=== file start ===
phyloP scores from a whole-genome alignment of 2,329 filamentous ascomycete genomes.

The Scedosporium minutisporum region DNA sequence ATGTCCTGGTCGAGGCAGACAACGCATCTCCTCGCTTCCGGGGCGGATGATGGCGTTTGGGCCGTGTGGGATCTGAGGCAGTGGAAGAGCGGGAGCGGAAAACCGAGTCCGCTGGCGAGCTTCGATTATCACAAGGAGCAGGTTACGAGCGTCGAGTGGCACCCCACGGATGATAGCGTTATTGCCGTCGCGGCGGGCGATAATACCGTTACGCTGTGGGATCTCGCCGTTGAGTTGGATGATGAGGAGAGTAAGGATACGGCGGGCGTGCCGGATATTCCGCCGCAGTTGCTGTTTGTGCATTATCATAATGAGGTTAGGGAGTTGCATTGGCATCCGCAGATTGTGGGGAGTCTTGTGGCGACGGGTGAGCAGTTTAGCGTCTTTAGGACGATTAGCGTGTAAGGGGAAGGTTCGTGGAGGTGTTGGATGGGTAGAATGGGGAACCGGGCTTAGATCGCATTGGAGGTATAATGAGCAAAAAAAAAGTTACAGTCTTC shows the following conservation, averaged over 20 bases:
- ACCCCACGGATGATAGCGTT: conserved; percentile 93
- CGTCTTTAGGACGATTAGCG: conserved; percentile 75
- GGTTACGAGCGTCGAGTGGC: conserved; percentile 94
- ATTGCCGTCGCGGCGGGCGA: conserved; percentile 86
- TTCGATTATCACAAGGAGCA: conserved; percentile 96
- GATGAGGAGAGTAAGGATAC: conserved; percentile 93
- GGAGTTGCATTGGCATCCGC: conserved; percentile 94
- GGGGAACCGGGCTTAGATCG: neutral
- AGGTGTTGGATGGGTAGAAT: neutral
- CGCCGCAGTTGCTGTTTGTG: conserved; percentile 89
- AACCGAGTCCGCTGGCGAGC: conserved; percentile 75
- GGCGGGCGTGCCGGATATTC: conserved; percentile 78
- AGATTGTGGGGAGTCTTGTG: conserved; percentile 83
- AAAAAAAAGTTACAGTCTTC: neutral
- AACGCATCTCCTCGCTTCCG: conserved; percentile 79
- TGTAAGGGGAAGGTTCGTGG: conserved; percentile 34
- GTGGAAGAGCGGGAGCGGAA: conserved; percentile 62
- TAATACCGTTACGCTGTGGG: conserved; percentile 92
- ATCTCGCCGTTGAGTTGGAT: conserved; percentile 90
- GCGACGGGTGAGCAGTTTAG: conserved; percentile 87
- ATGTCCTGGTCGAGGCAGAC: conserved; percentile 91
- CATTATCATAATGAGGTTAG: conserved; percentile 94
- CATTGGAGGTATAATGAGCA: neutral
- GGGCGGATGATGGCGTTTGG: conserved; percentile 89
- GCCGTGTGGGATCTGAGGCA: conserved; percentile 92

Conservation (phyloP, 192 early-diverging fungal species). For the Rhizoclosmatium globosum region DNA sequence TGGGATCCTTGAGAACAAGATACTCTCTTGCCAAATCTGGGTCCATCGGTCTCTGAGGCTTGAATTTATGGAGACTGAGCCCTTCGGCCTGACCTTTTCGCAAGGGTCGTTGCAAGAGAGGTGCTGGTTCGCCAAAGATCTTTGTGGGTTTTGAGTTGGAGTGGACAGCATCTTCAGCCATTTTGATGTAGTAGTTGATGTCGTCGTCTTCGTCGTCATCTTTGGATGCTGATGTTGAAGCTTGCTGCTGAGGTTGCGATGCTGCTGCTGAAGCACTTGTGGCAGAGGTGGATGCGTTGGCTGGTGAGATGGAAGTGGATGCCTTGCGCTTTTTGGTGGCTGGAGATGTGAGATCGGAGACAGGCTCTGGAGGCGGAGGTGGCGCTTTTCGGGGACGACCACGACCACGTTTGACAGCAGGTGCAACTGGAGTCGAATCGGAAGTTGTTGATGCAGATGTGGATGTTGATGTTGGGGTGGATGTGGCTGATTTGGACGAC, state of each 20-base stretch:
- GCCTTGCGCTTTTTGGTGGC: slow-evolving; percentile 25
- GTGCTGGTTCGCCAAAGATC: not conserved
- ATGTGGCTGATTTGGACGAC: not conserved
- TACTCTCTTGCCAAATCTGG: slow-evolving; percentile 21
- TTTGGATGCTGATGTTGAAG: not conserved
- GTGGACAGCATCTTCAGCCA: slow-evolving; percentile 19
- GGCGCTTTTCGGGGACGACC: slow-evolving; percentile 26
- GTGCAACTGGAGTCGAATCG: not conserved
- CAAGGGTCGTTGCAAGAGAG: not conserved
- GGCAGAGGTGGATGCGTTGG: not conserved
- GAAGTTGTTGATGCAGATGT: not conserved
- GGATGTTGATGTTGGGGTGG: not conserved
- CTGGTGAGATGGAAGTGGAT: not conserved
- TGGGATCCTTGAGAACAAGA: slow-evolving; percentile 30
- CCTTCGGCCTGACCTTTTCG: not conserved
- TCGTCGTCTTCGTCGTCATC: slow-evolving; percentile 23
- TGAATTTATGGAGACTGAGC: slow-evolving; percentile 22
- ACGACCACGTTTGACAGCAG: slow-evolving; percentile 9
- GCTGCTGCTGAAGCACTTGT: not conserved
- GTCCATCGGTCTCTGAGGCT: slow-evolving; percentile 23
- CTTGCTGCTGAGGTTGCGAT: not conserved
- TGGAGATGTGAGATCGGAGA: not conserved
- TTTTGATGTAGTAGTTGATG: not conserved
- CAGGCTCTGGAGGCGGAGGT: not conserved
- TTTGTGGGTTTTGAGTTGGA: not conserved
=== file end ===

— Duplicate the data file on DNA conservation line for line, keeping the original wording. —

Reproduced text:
phyloP scores from a whole-genome alignment of 2,329 filamentous ascomycete genomes.

The Scedosporium minutisporum region DNA sequence ATGTCCTGGTCGAGGCAGACAACGCATCTCCTCGCTTCCGGGGCGGATGATGGCGTTTGGGCCGTGTGGGATCTGAGGCAGTGGAAGAGCGGGAGCGGAAAACCGAGTCCGCTGGCGAGCTTCGATTATCACAAGGAGCAGGTTACGAGCGTCGAGTGGCACCCCACGGATGATAGCGTTATTGCCGTCGCGGCGGGCGATAATACCGTTACGCTGTGGGATCTCGCCGTTGAGTTGGATGATGAGGAGAGTAAGGATACGGCGGGCGTGCCGGATATTCCGCCGCAGTTGCTGTTTGTGCATTATCATAATGAGGTTAGGGAGTTGCATTGGCATCCGCAGATTGTGGGGAGTCTTGTGGCGACGGGTGAGCAGTTTAGCGTCTTTAGGACGATTAGCGTGTAAGGGGAAGGTTCGTGGAGGTGTTGGATGGGTAGAATGGGGAACCGGGCTTAGATCGCATTGGAGGTATAATGAGCAAAAAAAAAGTTACAGTCTTC shows the following conservation, averaged over 20 bases:
- ACCCCACGGATGATAGCGTT: conserved; percentile 93
- CGTCTTTAGGACGATTAGCG: conserved; percentile 75
- GGTTACGAGCGTCGAGTGGC: conserved; percentile 94
- ATTGCCGTCGCGGCGGGCGA: conserved; percentile 86
- TTCGATTATCACAAGGAGCA: conserved; percentile 96
- GATGAGGAGAGTAAGGATAC: conserved; percentile 93
- GGAGTTGCATTGGCATCCGC: conserved; percentile 94
- GGGGAACCGGGCTTAGATCG: neutral
- AGGTGTTGGATGGGTAGAAT: neutral
- CGCCGCAGTTGCTGTTTGTG: conserved; percentile 89
- AACCGAGTCCGCTGGCGAGC: conserved; percentile 75
- GGCGGGCGTGCCGGATATTC: conserved; percentile 78
- AGATTGTGGGGAGTCTTGTG: conserved; percentile 83
- AAAAAAAAGTTACAGTCTTC: neutral
- AACGCATCTCCTCGCTTCCG: conserved; percentile 79
- TGTAAGGGGAAGGTTCGTGG: conserved; percentile 34
- GTGGAAGAGCGGGAGCGGAA: conserved; percentile 62
- TAATACCGTTACGCTGTGGG: conserved; percentile 92
- ATCTCGCCGTTGAGTTGGAT: conserved; percentile 90
- GCGACGGGTGAGCAGTTTAG: conserved; percentile 87
- ATGTCCTGGTCGAGGCAGAC: conserved; percentile 91
- CATTATCATAATGAGGTTAG: conserved; percentile 94
- CATTGGAGGTATAATGAGCA: neutral
- GGGCGGATGATGGCGTTTGG: conserved; percentile 89
- GCCGTGTGGGATCTGAGGCA: conserved; percentile 92

Conservation (phyloP, 192 early-diverging fungal species). For the Rhizoclosmatium globosum region DNA sequence TGGGATCCTTGAGAACAAGATACTCTCTTGCCAAATCTGGGTCCATCGGTCTCTGAGGCTTGAATTTATGGAGACTGAGCCCTTCGGCCTGACCTTTTCGCAAGGGTCGTTGCAAGAGAGGTGCTGGTTCGCCAAAGATCTTTGTGGGTTTTGAGTTGGAGTGGACAGCATCTTCAGCCATTTTGATGTAGTAGTTGATGTCGTCGTCTTCGTCGTCATCTTTGGATGCTGATGTTGAAGCTTGCTGCTGAGGTTGCGATGCTGCTGCTGAAGCACTTGTGGCAGAGGTGGATGCGTTGGCTGGTGAGATGGAAGTGGATGCCTTGCGCTTTTTGGTGGCTGGAGATGTGAGATCGGAGACAGGCTCTGGAGGCGGAGGTGGCGCTTTTCGGGGACGACCACGACCACGTTTGACAGCAGGTGCAACTGGAGTCGAATCGGAAGTTGTTGATGCAGATGTGGATGTTGATGTTGGGGTGGATGTGGCTGATTTGGACGAC, state of each 20-base stretch:
- GCCTTGCGCTTTTTGGTGGC: slow-evolving; percentile 25
- GTGCTGGTTCGCCAAAGATC: not conserved
- ATGTGGCTGATTTGGACGAC: not conserved
- TACTCTCTTGCCAAATCTGG: slow-evolving; percentile 21
- TTTGGATGCTGATGTTGAAG: not conserved
- GTGGACAGCATCTTCAGCCA: slow-evolving; percentile 19
- GGCGCTTTTCGGGGACGACC: slow-evolving; percentile 26
- GTGCAACTGGAGTCGAATCG: not conserved
- CAAGGGTCGTTGCAAGAGAG: not conserved
- GGCAGAGGTGGATGCGTTGG: not conserved
- GAAGTTGTTGATGCAGATGT: not conserved
- GGATGTTGATGTTGGGGTGG: not conserved
- CTGGTGAGATGGAAGTGGAT: not conserved
- TGGGATCCTTGAGAACAAGA: slow-evolving; percentile 30
- CCTTCGGCCTGACCTTTTCG: not conserved
- TCGTCGTCTTCGTCGTCATC: slow-evolving; percentile 23
- TGAATTTATGGAGACTGAGC: slow-evolving; percentile 22
- ACGACCACGTTTGACAGCAG: slow-evolving; percentile 9
- GCTGCTGCTGAAGCACTTGT: not conserved
- GTCCATCGGTCTCTGAGGCT: slow-evolving; percentile 23
- CTTGCTGCTGAGGTTGCGAT: not conserved
- TGGAGATGTGAGATCGGAGA: not conserved
- TTTTGATGTAGTAGTTGATG: not conserved
- CAGGCTCTGGAGGCGGAGGT: not conserved
- TTTGTGGGTTTTGAGTTGGA: not conserved